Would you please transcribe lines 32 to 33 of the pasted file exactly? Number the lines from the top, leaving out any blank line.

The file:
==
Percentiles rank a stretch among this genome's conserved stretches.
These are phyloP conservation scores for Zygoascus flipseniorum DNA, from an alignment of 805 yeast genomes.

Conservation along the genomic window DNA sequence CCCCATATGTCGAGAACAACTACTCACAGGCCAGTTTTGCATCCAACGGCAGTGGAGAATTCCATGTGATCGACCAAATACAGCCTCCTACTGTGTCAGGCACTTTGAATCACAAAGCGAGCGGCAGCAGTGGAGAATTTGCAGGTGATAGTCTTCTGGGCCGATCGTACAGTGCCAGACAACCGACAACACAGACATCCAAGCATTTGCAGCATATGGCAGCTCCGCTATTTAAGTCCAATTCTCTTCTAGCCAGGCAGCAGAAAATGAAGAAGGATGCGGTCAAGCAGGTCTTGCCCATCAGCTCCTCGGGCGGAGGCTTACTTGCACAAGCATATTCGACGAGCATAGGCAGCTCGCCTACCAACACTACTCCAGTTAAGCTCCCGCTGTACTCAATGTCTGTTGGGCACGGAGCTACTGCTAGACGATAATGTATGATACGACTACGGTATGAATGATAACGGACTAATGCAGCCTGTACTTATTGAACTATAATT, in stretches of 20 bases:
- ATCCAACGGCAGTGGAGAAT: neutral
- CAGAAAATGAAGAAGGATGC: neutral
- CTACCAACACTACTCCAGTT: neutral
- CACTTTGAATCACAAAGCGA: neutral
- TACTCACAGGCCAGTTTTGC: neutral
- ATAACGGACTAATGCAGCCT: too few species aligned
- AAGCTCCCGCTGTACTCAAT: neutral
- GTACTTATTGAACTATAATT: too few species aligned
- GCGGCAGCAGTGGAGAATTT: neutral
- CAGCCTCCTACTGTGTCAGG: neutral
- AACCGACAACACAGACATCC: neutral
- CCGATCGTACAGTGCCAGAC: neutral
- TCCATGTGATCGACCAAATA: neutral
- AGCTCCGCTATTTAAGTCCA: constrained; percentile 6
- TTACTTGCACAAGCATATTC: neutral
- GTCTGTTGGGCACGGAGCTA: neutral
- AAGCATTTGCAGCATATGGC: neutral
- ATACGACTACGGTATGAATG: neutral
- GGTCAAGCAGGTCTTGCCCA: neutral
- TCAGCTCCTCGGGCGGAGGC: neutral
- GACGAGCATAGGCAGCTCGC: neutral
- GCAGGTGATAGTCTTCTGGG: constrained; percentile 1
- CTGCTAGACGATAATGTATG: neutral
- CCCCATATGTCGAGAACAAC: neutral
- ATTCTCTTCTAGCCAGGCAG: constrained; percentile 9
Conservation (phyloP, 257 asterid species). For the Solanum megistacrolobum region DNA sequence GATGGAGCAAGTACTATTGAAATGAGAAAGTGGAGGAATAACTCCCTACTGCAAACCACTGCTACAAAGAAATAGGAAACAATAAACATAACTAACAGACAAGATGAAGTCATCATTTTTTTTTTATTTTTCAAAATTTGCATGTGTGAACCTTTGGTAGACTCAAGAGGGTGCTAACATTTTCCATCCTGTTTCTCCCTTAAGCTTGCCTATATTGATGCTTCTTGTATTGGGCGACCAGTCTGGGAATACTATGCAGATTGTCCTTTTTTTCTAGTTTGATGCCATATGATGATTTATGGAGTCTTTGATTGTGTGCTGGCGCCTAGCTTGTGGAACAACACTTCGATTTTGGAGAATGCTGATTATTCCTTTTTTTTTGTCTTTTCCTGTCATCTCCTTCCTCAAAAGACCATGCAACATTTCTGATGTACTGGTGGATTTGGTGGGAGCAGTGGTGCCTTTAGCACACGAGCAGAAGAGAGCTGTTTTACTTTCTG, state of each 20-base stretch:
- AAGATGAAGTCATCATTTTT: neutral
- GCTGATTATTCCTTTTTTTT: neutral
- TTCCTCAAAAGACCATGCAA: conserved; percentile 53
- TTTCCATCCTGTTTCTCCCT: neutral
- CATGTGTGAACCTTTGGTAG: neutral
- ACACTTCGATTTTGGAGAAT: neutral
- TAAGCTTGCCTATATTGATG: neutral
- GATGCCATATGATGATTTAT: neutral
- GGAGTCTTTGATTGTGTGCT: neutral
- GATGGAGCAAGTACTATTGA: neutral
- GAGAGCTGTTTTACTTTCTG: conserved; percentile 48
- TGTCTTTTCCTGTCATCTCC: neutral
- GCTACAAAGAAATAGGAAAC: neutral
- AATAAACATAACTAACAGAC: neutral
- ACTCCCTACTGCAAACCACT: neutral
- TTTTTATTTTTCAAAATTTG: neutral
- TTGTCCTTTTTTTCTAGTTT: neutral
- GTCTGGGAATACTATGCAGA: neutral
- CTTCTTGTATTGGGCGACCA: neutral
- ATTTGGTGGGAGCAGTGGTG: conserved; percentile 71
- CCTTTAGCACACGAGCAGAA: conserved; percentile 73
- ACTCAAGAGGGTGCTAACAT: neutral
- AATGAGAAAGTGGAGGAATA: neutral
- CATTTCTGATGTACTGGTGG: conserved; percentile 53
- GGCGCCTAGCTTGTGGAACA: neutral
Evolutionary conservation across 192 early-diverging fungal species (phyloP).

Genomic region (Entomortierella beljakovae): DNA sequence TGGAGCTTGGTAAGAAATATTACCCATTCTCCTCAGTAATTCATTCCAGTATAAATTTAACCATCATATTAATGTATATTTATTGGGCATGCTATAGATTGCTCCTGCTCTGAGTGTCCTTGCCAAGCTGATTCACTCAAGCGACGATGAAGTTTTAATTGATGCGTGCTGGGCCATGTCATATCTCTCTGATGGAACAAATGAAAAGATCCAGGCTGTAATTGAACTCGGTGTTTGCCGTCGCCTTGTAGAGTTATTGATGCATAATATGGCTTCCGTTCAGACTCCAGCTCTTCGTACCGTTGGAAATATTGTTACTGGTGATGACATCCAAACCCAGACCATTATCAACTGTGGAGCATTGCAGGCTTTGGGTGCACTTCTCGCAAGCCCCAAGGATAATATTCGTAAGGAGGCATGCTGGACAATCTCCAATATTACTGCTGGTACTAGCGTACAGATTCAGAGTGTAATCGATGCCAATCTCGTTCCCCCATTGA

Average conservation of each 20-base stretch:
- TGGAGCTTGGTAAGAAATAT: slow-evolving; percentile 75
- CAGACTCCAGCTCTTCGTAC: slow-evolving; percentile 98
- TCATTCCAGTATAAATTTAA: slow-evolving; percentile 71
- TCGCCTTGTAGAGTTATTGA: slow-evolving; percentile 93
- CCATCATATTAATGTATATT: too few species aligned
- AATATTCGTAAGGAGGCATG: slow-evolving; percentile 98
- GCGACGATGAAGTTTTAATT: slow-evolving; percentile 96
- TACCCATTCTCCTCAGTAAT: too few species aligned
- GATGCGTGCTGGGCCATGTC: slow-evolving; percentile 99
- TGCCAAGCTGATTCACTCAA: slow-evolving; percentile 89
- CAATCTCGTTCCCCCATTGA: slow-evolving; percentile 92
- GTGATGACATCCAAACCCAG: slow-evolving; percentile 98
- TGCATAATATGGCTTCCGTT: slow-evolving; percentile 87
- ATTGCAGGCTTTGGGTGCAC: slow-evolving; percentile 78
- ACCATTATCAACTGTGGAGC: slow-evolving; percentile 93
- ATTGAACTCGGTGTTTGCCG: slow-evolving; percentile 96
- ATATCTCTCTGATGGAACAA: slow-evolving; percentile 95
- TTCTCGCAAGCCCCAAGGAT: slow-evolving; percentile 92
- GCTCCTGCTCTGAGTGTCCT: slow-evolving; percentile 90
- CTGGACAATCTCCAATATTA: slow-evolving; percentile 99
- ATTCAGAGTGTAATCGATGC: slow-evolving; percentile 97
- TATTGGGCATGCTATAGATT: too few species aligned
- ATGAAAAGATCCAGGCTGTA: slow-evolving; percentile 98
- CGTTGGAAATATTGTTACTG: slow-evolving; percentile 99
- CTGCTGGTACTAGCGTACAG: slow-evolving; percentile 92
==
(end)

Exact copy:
- TTCCTCAAAAGACCATGCAA: conserved; percentile 53
- TTTCCATCCTGTTTCTCCCT: neutral